But seriously, OP, there's too many variables to answer your question reasonably. Can you provide your current income, spending, assets? How stable is your job? What are your other goals besides owning a home? How old are you? When do you want to retire?

Then, the answers can be narrowed down enough to be useful
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Re: $2 million dollar house pre requisites

Post by KyleAAA »

At least 20% down and PITI no more than 35% of your income should do it. Preferably less than 28%. Everything else is so contextual it's impossible to give more specific advice. People in VHCOL areas often have no choice bit to break the usual homebuying rules.
njdealguy
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Re: $2 million dollar house pre requisites

Post by njdealguy »

Based on spending no more than 3 years annual income on a house, that means income should be 1/3 of purchase price or around 667,000. If one doesn't work/retired, then should have net worth/assets worth 16.675 million as that gives the 667k at a 4% safe withdrawal rate of portfolio. If one earns let's say 300k, then to cover the 367k shortfall on income formula should have additional 9.175 million to cover the difference at the 4% withdrawal rate. May be too generic for all cases and others can disagree, or state higher asset requirements/lower withdrawal percentage rates!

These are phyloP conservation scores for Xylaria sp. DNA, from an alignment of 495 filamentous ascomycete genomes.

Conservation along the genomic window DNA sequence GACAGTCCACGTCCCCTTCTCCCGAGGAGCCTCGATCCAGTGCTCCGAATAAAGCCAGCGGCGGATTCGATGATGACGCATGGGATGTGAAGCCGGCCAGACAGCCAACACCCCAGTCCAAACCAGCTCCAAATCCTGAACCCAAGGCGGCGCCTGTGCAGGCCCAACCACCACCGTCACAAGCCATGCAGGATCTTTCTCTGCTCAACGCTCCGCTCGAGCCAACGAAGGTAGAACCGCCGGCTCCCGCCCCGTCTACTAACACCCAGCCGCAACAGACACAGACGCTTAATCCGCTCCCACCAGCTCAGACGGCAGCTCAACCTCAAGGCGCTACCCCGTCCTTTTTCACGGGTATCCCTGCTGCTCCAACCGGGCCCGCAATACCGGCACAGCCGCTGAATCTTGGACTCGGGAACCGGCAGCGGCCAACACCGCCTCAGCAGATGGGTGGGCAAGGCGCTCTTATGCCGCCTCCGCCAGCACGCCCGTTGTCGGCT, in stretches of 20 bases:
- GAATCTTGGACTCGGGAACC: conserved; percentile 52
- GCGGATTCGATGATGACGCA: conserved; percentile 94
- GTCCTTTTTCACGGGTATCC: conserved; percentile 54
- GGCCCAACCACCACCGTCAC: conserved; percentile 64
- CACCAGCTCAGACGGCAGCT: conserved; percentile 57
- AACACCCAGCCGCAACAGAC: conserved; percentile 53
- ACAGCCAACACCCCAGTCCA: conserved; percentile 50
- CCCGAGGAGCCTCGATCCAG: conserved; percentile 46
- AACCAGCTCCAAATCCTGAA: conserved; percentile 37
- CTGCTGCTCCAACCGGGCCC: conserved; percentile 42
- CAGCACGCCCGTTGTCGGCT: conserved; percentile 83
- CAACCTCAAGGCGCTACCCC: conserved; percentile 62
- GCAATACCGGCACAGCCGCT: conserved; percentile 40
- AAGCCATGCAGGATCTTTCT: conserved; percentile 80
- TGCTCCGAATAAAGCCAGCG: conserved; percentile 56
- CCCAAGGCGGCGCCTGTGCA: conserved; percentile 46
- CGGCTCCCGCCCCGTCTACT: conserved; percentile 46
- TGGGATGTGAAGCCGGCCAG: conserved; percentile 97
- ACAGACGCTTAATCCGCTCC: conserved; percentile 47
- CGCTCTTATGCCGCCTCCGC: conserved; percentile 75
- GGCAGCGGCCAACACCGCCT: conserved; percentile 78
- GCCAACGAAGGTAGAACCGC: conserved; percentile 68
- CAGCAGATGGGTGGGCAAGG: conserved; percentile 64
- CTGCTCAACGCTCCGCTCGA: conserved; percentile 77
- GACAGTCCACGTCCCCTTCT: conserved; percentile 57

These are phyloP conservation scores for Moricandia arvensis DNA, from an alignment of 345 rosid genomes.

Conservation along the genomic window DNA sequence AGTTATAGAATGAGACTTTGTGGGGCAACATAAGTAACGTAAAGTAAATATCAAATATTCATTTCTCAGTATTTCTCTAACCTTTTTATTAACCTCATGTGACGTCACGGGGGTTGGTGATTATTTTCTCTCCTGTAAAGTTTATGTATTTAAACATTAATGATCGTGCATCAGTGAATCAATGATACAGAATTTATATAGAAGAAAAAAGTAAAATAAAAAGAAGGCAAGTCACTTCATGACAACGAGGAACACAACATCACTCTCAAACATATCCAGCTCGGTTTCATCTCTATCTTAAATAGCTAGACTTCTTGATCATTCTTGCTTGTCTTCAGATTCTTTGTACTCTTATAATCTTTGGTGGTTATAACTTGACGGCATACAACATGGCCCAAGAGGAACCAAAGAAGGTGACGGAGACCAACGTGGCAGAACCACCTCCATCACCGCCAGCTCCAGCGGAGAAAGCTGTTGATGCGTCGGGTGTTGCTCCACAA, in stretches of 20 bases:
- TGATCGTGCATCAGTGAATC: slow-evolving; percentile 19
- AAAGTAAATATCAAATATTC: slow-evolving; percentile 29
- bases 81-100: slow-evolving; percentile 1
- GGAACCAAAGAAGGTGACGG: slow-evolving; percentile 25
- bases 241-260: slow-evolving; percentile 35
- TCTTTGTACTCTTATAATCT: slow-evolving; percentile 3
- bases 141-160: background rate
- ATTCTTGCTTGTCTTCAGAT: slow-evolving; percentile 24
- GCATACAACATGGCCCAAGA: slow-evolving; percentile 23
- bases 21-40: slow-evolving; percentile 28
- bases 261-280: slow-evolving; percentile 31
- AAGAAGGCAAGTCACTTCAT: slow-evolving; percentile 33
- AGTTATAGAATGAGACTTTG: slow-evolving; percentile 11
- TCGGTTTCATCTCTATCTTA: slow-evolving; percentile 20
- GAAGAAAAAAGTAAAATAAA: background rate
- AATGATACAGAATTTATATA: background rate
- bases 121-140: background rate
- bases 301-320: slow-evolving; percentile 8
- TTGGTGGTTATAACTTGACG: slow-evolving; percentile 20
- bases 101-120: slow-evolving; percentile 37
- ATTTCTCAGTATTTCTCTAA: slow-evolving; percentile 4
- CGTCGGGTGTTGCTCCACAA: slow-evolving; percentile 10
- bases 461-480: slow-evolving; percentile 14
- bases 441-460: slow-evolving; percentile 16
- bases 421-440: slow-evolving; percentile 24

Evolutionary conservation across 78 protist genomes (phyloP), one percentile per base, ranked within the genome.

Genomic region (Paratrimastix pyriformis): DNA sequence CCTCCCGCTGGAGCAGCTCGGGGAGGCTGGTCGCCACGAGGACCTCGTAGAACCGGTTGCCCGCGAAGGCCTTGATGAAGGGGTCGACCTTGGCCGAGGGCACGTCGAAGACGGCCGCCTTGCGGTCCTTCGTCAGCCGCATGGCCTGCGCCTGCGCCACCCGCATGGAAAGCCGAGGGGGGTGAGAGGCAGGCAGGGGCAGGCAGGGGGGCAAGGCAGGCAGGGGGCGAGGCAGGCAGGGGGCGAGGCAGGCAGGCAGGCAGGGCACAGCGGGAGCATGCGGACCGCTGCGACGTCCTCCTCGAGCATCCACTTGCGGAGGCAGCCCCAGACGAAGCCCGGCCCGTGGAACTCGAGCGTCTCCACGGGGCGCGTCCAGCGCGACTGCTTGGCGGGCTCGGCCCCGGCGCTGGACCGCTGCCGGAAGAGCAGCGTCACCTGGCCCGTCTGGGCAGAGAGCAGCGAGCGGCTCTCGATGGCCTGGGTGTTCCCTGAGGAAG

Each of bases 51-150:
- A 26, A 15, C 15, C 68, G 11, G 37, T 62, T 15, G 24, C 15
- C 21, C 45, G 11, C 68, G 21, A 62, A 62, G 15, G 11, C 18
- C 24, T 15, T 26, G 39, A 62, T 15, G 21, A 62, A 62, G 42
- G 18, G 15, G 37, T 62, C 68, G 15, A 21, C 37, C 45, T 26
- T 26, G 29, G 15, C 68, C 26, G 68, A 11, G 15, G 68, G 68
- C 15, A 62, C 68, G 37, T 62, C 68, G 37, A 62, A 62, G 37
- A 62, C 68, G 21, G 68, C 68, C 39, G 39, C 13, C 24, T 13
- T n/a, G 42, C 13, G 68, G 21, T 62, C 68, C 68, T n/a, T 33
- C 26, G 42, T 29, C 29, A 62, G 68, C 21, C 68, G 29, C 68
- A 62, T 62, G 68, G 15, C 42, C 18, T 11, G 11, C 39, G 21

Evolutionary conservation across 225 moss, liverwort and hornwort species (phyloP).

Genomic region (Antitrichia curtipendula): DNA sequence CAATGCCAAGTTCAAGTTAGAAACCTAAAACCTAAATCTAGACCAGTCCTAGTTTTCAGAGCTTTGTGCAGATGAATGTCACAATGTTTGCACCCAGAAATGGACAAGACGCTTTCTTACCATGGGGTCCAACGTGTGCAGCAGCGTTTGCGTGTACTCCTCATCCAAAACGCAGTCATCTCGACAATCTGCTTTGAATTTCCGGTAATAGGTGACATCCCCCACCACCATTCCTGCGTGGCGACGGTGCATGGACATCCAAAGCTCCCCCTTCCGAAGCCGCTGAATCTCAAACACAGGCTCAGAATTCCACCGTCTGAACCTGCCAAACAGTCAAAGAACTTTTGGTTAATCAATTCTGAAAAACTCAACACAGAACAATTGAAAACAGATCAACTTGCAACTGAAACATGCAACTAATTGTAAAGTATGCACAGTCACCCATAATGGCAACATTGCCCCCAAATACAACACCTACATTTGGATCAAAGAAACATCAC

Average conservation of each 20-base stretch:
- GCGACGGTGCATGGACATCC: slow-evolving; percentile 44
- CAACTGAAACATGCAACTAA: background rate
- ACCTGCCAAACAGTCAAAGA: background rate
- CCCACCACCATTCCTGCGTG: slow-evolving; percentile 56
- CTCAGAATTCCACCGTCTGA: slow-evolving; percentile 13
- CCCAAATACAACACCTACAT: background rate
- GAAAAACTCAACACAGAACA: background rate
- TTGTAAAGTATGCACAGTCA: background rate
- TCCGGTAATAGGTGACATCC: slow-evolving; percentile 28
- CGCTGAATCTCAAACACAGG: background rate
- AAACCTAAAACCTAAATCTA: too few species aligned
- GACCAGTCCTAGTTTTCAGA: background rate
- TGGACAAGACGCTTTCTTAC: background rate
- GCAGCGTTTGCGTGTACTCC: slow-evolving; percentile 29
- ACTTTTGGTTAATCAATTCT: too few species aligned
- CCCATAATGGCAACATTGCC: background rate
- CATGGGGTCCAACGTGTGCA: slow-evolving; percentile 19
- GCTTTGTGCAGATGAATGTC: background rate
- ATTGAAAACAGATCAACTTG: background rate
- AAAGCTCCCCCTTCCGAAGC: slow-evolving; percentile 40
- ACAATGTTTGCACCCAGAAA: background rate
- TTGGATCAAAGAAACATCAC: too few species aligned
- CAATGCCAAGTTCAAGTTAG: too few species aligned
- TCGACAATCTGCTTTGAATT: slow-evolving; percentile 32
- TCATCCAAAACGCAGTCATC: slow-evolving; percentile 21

Helo80
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Re: $2 million dollar house pre requisites

Post by Helo80 »

I guess if you plan on staying there for a long time.... If you're just doing the SV or Bay Area dip for a few years and then jet move... maybe don't buy a $2 million dollar home. Then again, prices have been solid there so you probably wouldn't lose your shirt if you did just buy a home for 3 years and jet.
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ram
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Re: $2 million dollar house pre requisites

Post by ram »

Minimum requirements:
400K for down payment.
Stable >500K/yr income. (>600K preferable)
Last edited by ram on Sat May 09, 2020 2:21 pm, edited 1 time in total.
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22twain
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Re: $2 million dollar house pre requisites

Post by 22twain »

Edge215 wrote: Sat May 09, 2020 1:40 pm If someone wanted to buy
You, or someone you know?
Help save endangered words! When you write "princiPLE", make sure you don't really mean "princiPAL"!
Lookingforanswers
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Re: $2 million dollar house pre requisites

Post by Lookingforanswers »

KyleAAA wrote: Sat May 09, 2020 2:13 pm At least 20% down and PITI no more than 35% of your income should do it. Preferably less than 28%. Everything else is so contextual it's impossible to give more specific advice. People in VHCOL areas often have no choice bit to break the usual homebuying rules.
Good advice at any price point.
Last edited by Lookingforanswers on Sun May 10, 2020 2:24 pm, edited 2 times in total.
Ron Ronnerson
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Re: $2 million dollar house pre requisites

Post by Ron Ronnerson »

Edge215 wrote: Sat May 09, 2020 1:57 pm I’m talking things like annual income. Savings. Down payment.